Prediction: Golden State in 5
Golden State showed signs of vulnerability in the first round against the Clippers, losing twice (both at home), the first of which included blowing a 31-point lead. I chalked that up to playing down to their opponents, not taking the Clippers seriously, and the pride and aggression of the Clippers. They were never really a threat. The Rockets series never really felt in question, either, but it was more a product of the Rockets playing badly. Losing Durant hurts Golden State’s ceiling, but it might actually raise their floor based on their style of play. When they can’t relax on offense and let Durant go one-on-one, they move better and play more as a team. That’s not even a criticism of Durant – he’s so good that his own team assumes he can score without them! The Warriors looked as good as they have this postseason in the game without Durant. Even still, they’re hoping for a speedy recovery.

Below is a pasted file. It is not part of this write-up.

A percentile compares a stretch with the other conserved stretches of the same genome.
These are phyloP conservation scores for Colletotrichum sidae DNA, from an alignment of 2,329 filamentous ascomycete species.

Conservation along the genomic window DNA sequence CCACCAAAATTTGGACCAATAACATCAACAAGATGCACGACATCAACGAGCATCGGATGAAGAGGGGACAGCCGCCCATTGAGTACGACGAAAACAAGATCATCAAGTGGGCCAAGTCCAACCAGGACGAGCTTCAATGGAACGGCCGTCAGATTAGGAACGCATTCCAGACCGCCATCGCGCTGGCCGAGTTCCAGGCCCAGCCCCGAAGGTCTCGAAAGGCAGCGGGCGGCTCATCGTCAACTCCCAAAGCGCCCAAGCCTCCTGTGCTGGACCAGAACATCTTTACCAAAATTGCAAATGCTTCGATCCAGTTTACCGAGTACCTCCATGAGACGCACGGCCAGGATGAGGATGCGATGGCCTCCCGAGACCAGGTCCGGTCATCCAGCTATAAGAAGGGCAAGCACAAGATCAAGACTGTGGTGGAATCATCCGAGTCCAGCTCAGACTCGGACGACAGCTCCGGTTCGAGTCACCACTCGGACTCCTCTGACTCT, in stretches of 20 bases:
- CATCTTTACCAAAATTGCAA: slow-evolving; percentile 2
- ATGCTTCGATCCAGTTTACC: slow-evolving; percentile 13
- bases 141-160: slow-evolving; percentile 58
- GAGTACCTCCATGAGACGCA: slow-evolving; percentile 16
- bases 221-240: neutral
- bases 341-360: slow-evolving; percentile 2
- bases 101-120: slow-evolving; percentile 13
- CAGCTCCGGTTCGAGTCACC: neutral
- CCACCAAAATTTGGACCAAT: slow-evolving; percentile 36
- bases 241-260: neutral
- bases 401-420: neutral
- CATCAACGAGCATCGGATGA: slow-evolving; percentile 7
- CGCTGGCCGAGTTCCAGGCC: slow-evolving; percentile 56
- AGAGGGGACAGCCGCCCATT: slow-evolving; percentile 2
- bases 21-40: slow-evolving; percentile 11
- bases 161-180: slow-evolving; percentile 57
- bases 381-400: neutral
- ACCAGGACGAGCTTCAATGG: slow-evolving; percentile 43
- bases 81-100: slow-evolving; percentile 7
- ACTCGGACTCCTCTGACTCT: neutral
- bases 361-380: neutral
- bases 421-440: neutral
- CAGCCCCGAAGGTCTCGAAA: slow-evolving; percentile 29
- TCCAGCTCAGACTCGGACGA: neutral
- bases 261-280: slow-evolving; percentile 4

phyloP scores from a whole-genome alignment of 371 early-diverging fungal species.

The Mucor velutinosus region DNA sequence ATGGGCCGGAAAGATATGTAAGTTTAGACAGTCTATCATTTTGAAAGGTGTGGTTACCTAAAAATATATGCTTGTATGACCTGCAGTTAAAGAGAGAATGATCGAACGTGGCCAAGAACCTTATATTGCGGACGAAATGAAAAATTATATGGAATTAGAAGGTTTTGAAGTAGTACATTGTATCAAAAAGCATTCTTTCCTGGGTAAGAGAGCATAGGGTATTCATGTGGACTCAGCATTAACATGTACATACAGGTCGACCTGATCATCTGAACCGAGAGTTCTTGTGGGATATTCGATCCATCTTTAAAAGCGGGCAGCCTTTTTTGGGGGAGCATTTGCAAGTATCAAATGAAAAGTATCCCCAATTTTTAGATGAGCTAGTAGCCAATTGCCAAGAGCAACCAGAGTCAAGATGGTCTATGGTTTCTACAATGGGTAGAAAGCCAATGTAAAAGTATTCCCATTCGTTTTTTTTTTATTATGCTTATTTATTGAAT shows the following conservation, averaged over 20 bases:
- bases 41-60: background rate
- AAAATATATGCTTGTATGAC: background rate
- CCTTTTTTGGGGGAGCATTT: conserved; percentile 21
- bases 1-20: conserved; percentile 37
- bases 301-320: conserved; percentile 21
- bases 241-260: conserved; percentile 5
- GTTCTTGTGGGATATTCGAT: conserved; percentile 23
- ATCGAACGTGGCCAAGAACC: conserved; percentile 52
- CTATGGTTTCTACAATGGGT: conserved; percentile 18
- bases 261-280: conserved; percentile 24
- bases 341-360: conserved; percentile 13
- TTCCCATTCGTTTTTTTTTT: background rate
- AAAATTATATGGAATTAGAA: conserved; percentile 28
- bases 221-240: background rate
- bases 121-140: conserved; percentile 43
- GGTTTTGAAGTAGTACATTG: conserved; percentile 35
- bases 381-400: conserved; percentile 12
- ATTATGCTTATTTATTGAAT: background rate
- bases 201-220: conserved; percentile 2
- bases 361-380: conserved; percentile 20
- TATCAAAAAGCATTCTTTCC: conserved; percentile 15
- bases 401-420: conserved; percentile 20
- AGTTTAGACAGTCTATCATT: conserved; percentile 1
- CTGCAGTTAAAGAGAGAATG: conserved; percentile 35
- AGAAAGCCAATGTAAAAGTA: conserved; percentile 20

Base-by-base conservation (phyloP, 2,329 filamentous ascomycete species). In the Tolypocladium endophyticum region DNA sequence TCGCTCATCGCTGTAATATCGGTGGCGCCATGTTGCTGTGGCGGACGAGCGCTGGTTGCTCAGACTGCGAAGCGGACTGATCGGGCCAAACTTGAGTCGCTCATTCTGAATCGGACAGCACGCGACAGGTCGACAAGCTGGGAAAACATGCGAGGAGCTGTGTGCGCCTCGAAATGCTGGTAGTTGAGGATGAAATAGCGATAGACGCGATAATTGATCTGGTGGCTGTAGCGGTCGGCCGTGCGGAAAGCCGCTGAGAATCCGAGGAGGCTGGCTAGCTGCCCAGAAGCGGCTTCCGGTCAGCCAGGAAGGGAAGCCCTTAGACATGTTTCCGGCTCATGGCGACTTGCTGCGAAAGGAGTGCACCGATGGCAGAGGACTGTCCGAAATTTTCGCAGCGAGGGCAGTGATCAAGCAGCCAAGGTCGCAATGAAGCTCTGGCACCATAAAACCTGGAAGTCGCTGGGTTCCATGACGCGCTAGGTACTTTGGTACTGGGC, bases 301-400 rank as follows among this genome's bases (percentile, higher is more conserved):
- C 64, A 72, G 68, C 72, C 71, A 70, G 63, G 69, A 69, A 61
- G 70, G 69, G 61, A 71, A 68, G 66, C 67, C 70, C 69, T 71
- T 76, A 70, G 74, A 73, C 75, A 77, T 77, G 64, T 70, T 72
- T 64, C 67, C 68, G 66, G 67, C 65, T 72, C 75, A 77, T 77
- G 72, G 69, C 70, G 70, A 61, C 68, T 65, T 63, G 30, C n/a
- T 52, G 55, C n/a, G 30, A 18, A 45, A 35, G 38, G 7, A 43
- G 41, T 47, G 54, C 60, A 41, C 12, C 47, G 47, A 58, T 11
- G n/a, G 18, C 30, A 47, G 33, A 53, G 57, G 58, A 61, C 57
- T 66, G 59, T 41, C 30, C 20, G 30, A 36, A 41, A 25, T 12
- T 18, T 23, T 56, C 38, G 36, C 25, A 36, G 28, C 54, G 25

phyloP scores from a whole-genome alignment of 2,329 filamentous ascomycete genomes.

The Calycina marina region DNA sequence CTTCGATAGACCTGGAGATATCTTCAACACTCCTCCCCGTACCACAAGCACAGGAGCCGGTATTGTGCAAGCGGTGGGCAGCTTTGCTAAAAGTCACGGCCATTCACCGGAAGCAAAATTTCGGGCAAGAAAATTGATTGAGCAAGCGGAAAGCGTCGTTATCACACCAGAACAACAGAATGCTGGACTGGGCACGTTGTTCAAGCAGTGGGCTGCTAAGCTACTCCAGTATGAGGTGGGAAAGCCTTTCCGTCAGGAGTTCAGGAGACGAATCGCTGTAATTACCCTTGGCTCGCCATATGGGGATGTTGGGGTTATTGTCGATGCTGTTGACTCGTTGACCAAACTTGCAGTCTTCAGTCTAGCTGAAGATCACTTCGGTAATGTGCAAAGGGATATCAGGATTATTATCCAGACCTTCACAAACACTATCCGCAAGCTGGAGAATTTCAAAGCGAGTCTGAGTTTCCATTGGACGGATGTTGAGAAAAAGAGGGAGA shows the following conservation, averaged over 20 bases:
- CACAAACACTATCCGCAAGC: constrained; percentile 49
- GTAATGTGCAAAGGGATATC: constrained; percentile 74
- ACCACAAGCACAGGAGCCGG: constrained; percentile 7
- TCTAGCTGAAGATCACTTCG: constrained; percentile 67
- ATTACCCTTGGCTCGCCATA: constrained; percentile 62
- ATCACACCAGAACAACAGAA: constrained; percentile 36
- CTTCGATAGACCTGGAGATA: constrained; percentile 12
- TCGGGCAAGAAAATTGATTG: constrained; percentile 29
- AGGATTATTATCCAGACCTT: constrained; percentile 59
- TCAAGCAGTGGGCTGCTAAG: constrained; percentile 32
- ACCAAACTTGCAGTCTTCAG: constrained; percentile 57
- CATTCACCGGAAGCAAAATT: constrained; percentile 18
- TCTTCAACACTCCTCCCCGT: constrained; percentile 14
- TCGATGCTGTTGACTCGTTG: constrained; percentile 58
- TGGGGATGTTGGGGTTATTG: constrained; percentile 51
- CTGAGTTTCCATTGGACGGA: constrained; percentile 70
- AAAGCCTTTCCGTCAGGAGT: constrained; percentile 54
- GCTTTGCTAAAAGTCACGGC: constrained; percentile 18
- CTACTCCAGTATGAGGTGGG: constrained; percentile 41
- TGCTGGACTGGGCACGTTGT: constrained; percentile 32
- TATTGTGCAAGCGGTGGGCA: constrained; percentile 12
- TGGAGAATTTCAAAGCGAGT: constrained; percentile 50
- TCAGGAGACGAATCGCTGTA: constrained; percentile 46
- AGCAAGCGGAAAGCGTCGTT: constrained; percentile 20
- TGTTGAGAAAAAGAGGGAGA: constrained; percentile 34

The Portland/Oklahoma City series came down to the one thing I said the Thunder should try to avoid – Lillard vs. Westbrook. LeBron James has said that he’d like to be the first player to play against his son in the NBA, but unfortunately for him, Lillard already beat him to it and made his son Russell Westbrook go home early. The Denver series against the Spurs (despite the Nuggets winning as I predicted) was the exact opposite of how I thought it would go. It was a much closer matchup than I expected, and as it became a slog, Denver made better adjustments than San Antonio, which (again) is the opposite of what I would have expected. Entering last round, I (again) picked against the Blazers, thinking that the Nuggets wouldn’t make the same mistakes Oklahoma City did and try to go head to head with Lillard. They didn’t make those mistakes, but Lillard’s heroics and CJ McCollum’s pair of dominant performances were too much for the Nuggets to withstand. When I watch the Blazers, they never seem to dominate, but they pull out tough wins in every way imaginable. I didn’t think they had this toughness in them (especially after the brutal sweep at the hands of the Pelicans last season), but here we are. Coming into this round, my series picks are 10/12, with both of my losses from picking against the Blazers. It seems I haven’t learned my lesson.